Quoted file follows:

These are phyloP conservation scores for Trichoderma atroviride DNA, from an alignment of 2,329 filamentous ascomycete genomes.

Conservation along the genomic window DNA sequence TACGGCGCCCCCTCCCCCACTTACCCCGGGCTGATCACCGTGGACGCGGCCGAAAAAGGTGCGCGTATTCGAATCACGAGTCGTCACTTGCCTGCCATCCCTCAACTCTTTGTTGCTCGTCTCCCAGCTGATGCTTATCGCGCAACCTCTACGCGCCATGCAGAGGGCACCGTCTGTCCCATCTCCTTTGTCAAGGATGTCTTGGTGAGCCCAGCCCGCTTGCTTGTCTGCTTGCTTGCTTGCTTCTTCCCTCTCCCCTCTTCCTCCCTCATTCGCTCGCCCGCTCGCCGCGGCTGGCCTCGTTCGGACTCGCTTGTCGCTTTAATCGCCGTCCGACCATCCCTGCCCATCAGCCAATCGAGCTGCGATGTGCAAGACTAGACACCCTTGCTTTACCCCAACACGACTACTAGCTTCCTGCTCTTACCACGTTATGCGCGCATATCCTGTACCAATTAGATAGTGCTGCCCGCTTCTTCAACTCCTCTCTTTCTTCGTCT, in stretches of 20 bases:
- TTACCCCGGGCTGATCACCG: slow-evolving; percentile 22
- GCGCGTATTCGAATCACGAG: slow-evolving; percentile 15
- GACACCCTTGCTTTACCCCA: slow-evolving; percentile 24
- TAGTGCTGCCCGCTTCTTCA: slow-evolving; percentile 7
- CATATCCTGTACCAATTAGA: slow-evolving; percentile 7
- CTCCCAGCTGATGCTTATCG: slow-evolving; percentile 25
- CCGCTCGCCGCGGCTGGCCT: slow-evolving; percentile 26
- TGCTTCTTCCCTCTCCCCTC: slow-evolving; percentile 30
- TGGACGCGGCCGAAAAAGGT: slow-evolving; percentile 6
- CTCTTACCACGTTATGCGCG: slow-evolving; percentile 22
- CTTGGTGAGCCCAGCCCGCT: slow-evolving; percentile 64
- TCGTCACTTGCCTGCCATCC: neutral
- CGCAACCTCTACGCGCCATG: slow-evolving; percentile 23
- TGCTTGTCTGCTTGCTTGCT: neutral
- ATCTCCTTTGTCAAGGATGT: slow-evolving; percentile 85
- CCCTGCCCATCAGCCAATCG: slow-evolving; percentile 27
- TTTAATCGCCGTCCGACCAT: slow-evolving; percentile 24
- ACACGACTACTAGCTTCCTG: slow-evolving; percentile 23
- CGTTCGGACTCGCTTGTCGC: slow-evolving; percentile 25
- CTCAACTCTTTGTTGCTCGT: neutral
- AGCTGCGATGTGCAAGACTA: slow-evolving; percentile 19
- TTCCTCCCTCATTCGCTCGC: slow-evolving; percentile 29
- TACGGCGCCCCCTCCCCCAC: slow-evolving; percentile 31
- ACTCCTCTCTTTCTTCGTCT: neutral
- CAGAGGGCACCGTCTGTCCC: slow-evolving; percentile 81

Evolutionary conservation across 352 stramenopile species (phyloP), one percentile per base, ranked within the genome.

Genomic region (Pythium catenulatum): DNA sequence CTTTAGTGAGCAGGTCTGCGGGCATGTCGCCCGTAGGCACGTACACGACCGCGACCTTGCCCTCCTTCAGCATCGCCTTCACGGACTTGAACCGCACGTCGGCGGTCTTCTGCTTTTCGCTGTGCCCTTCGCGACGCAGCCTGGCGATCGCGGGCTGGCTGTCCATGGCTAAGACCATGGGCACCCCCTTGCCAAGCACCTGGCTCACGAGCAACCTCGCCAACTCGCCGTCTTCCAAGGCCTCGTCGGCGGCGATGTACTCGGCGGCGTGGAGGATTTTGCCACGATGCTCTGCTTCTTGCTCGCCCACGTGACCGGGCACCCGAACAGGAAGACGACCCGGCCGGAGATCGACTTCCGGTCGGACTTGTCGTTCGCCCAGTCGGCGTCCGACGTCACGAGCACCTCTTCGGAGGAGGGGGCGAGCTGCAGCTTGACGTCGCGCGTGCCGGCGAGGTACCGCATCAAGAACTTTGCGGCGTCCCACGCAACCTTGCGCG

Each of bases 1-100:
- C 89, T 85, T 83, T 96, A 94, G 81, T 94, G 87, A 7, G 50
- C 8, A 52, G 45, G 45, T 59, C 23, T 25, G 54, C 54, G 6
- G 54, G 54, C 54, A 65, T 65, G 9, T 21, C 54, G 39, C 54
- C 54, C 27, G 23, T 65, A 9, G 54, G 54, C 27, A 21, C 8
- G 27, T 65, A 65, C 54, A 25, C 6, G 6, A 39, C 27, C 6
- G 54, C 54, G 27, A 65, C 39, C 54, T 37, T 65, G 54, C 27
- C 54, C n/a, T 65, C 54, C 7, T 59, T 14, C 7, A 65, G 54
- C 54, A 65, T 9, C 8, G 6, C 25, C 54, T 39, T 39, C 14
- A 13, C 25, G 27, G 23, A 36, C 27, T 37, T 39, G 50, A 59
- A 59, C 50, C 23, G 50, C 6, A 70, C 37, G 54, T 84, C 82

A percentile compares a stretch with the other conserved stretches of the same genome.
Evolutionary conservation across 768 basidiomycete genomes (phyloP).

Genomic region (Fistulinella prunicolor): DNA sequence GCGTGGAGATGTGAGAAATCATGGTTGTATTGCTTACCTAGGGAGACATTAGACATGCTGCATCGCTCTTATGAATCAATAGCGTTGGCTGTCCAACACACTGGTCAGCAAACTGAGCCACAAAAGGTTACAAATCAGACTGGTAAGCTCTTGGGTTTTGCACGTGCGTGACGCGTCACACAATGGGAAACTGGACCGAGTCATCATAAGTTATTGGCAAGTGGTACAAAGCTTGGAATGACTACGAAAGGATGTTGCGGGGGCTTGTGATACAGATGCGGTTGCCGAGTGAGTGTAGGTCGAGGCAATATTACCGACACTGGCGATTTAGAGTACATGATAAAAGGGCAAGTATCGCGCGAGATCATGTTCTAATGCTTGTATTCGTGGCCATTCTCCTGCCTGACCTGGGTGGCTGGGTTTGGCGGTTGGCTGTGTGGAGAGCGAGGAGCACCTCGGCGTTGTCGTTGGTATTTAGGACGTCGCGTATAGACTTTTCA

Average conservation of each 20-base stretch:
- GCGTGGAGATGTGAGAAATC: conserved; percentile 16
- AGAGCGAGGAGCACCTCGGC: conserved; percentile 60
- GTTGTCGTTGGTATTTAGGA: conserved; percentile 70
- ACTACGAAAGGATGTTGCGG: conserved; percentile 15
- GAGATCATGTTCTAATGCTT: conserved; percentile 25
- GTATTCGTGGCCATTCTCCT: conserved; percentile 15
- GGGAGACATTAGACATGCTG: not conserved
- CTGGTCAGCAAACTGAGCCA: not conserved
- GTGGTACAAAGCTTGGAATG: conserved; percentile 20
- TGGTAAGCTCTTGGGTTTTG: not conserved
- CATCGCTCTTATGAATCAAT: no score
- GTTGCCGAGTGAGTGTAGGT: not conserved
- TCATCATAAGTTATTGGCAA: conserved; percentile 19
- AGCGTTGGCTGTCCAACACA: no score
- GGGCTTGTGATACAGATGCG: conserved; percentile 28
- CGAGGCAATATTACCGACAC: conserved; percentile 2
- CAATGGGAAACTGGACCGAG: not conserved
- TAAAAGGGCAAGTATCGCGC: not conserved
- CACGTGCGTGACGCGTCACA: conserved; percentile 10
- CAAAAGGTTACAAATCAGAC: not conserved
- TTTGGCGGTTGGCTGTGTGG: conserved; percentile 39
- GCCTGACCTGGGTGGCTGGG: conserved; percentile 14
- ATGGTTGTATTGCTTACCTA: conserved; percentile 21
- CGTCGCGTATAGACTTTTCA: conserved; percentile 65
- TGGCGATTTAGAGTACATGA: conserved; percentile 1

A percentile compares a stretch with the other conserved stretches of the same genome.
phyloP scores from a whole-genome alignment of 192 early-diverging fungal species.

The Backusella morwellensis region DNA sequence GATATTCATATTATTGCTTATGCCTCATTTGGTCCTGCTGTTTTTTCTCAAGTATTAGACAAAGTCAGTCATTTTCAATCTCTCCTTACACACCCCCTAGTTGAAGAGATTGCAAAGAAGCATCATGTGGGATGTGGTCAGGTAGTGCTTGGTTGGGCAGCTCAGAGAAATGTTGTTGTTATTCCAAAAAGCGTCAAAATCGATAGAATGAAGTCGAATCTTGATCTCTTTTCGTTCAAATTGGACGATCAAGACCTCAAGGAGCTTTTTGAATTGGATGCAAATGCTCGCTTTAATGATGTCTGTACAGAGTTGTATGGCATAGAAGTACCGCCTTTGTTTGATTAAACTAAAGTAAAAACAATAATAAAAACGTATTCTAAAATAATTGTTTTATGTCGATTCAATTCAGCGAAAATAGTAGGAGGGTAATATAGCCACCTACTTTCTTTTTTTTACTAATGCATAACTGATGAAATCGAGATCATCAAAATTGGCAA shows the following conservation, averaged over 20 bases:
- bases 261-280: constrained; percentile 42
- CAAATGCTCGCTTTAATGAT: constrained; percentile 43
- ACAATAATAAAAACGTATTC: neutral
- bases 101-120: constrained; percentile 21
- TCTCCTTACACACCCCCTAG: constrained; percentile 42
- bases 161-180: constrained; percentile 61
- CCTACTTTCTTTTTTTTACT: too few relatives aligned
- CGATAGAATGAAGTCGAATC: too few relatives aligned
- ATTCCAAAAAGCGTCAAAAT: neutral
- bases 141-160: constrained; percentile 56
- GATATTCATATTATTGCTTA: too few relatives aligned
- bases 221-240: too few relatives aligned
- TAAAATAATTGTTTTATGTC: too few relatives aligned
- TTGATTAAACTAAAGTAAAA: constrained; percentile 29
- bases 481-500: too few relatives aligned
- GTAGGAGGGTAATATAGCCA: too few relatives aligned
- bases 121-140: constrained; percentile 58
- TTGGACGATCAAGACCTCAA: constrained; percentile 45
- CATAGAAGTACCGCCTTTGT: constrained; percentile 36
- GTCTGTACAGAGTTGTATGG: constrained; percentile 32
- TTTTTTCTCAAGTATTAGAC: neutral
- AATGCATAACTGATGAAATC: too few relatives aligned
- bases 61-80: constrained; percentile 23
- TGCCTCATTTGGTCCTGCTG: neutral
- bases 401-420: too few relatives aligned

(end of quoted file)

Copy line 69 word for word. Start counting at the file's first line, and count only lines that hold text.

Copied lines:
- TGGCGATTTAGAGTACATGA: conserved; percentile 1